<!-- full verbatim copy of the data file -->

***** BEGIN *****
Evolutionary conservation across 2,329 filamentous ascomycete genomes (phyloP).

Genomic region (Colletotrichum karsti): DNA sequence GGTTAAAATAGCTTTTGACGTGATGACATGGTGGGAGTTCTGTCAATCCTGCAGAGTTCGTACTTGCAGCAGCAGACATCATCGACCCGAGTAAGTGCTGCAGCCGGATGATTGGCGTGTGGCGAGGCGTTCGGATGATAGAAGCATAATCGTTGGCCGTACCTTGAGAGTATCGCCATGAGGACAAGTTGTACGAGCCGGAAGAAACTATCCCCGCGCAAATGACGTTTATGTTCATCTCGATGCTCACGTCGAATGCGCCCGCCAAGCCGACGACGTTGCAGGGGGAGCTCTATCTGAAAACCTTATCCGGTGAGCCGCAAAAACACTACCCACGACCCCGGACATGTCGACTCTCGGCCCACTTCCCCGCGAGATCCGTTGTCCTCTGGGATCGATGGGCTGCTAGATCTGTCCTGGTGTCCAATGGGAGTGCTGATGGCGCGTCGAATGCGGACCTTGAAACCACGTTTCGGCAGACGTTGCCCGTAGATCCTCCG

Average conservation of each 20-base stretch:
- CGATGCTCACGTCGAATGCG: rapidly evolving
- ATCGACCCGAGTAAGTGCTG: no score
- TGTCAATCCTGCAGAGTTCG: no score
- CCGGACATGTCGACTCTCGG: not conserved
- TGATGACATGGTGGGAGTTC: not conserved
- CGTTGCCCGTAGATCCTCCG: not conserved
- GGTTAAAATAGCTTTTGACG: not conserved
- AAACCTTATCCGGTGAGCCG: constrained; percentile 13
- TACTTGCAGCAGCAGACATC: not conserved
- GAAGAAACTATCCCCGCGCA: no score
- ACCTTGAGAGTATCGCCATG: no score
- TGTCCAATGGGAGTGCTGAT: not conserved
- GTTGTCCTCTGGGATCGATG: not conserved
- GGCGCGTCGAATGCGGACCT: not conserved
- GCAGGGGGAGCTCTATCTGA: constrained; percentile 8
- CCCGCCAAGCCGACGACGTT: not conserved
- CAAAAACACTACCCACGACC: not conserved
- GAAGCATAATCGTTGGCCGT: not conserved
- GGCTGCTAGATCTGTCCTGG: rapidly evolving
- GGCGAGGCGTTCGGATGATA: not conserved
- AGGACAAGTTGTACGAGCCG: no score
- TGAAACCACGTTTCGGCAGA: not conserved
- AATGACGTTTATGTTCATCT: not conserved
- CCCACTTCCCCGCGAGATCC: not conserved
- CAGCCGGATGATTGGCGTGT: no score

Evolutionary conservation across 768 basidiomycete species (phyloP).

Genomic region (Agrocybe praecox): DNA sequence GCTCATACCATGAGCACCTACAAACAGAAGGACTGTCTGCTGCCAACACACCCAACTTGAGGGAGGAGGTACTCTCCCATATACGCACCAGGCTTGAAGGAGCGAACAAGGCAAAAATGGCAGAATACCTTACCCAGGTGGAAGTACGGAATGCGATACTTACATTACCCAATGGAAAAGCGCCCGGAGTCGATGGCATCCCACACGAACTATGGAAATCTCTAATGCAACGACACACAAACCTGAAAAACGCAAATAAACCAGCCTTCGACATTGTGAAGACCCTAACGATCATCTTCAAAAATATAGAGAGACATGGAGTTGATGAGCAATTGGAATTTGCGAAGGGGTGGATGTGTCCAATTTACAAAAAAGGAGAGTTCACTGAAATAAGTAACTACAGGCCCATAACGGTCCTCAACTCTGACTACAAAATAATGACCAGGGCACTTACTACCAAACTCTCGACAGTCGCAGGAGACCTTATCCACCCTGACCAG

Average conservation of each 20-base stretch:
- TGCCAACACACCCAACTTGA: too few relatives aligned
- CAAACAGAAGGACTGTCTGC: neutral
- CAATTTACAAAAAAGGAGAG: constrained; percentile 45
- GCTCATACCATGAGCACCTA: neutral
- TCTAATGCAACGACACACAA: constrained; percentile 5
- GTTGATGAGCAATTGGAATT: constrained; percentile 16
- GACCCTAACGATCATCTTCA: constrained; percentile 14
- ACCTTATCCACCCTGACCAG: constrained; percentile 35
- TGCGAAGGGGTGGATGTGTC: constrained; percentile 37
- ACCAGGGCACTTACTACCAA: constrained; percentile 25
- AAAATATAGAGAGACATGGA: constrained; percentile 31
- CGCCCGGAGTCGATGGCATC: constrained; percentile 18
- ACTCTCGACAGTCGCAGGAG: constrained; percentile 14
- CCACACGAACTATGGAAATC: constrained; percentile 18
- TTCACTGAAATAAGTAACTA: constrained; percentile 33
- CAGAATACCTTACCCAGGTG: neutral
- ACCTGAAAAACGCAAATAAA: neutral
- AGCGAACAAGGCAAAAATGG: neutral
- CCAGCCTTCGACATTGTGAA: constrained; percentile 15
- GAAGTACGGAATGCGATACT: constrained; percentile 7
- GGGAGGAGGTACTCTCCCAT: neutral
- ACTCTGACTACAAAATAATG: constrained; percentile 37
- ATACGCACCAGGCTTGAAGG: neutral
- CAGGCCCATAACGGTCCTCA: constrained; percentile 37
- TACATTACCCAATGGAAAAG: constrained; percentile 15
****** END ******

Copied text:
Evolutionary conservation across 2,329 filamentous ascomycete genomes (phyloP).

Genomic region (Colletotrichum karsti): DNA sequence GGTTAAAATAGCTTTTGACGTGATGACATGGTGGGAGTTCTGTCAATCCTGCAGAGTTCGTACTTGCAGCAGCAGACATCATCGACCCGAGTAAGTGCTGCAGCCGGATGATTGGCGTGTGGCGAGGCGTTCGGATGATAGAAGCATAATCGTTGGCCGTACCTTGAGAGTATCGCCATGAGGACAAGTTGTACGAGCCGGAAGAAACTATCCCCGCGCAAATGACGTTTATGTTCATCTCGATGCTCACGTCGAATGCGCCCGCCAAGCCGACGACGTTGCAGGGGGAGCTCTATCTGAAAACCTTATCCGGTGAGCCGCAAAAACACTACCCACGACCCCGGACATGTCGACTCTCGGCCCACTTCCCCGCGAGATCCGTTGTCCTCTGGGATCGATGGGCTGCTAGATCTGTCCTGGTGTCCAATGGGAGTGCTGATGGCGCGTCGAATGCGGACCTTGAAACCACGTTTCGGCAGACGTTGCCCGTAGATCCTCCG

Average conservation of each 20-base stretch:
- CGATGCTCACGTCGAATGCG: rapidly evolving
- ATCGACCCGAGTAAGTGCTG: no score
- TGTCAATCCTGCAGAGTTCG: no score
- CCGGACATGTCGACTCTCGG: not conserved
- TGATGACATGGTGGGAGTTC: not conserved
- CGTTGCCCGTAGATCCTCCG: not conserved
- GGTTAAAATAGCTTTTGACG: not conserved
- AAACCTTATCCGGTGAGCCG: constrained; percentile 13
- TACTTGCAGCAGCAGACATC: not conserved
- GAAGAAACTATCCCCGCGCA: no score
- ACCTTGAGAGTATCGCCATG: no score
- TGTCCAATGGGAGTGCTGAT: not conserved
- GTTGTCCTCTGGGATCGATG: not conserved
- GGCGCGTCGAATGCGGACCT: not conserved
- GCAGGGGGAGCTCTATCTGA: constrained; percentile 8
- CCCGCCAAGCCGACGACGTT: not conserved
- CAAAAACACTACCCACGACC: not conserved
- GAAGCATAATCGTTGGCCGT: not conserved
- GGCTGCTAGATCTGTCCTGG: rapidly evolving
- GGCGAGGCGTTCGGATGATA: not conserved
- AGGACAAGTTGTACGAGCCG: no score
- TGAAACCACGTTTCGGCAGA: not conserved
- AATGACGTTTATGTTCATCT: not conserved
- CCCACTTCCCCGCGAGATCC: not conserved
- CAGCCGGATGATTGGCGTGT: no score

Evolutionary conservation across 768 basidiomycete species (phyloP).

Genomic region (Agrocybe praecox): DNA sequence GCTCATACCATGAGCACCTACAAACAGAAGGACTGTCTGCTGCCAACACACCCAACTTGAGGGAGGAGGTACTCTCCCATATACGCACCAGGCTTGAAGGAGCGAACAAGGCAAAAATGGCAGAATACCTTACCCAGGTGGAAGTACGGAATGCGATACTTACATTACCCAATGGAAAAGCGCCCGGAGTCGATGGCATCCCACACGAACTATGGAAATCTCTAATGCAACGACACACAAACCTGAAAAACGCAAATAAACCAGCCTTCGACATTGTGAAGACCCTAACGATCATCTTCAAAAATATAGAGAGACATGGAGTTGATGAGCAATTGGAATTTGCGAAGGGGTGGATGTGTCCAATTTACAAAAAAGGAGAGTTCACTGAAATAAGTAACTACAGGCCCATAACGGTCCTCAACTCTGACTACAAAATAATGACCAGGGCACTTACTACCAAACTCTCGACAGTCGCAGGAGACCTTATCCACCCTGACCAG

Average conservation of each 20-base stretch:
- TGCCAACACACCCAACTTGA: too few relatives aligned
- CAAACAGAAGGACTGTCTGC: neutral
- CAATTTACAAAAAAGGAGAG: constrained; percentile 45
- GCTCATACCATGAGCACCTA: neutral
- TCTAATGCAACGACACACAA: constrained; percentile 5
- GTTGATGAGCAATTGGAATT: constrained; percentile 16
- GACCCTAACGATCATCTTCA: constrained; percentile 14
- ACCTTATCCACCCTGACCAG: constrained; percentile 35
- TGCGAAGGGGTGGATGTGTC: constrained; percentile 37
- ACCAGGGCACTTACTACCAA: constrained; percentile 25
- AAAATATAGAGAGACATGGA: constrained; percentile 31
- CGCCCGGAGTCGATGGCATC: constrained; percentile 18
- ACTCTCGACAGTCGCAGGAG: constrained; percentile 14
- CCACACGAACTATGGAAATC: constrained; percentile 18
- TTCACTGAAATAAGTAACTA: constrained; percentile 33
- CAGAATACCTTACCCAGGTG: neutral
- ACCTGAAAAACGCAAATAAA: neutral
- AGCGAACAAGGCAAAAATGG: neutral
- CCAGCCTTCGACATTGTGAA: constrained; percentile 15
- GAAGTACGGAATGCGATACT: constrained; percentile 7
- GGGAGGAGGTACTCTCCCAT: neutral
- ACTCTGACTACAAAATAATG: constrained; percentile 37
- ATACGCACCAGGCTTGAAGG: neutral
- CAGGCCCATAACGGTCCTCA: constrained; percentile 37
- TACATTACCCAATGGAAAAG: constrained; percentile 15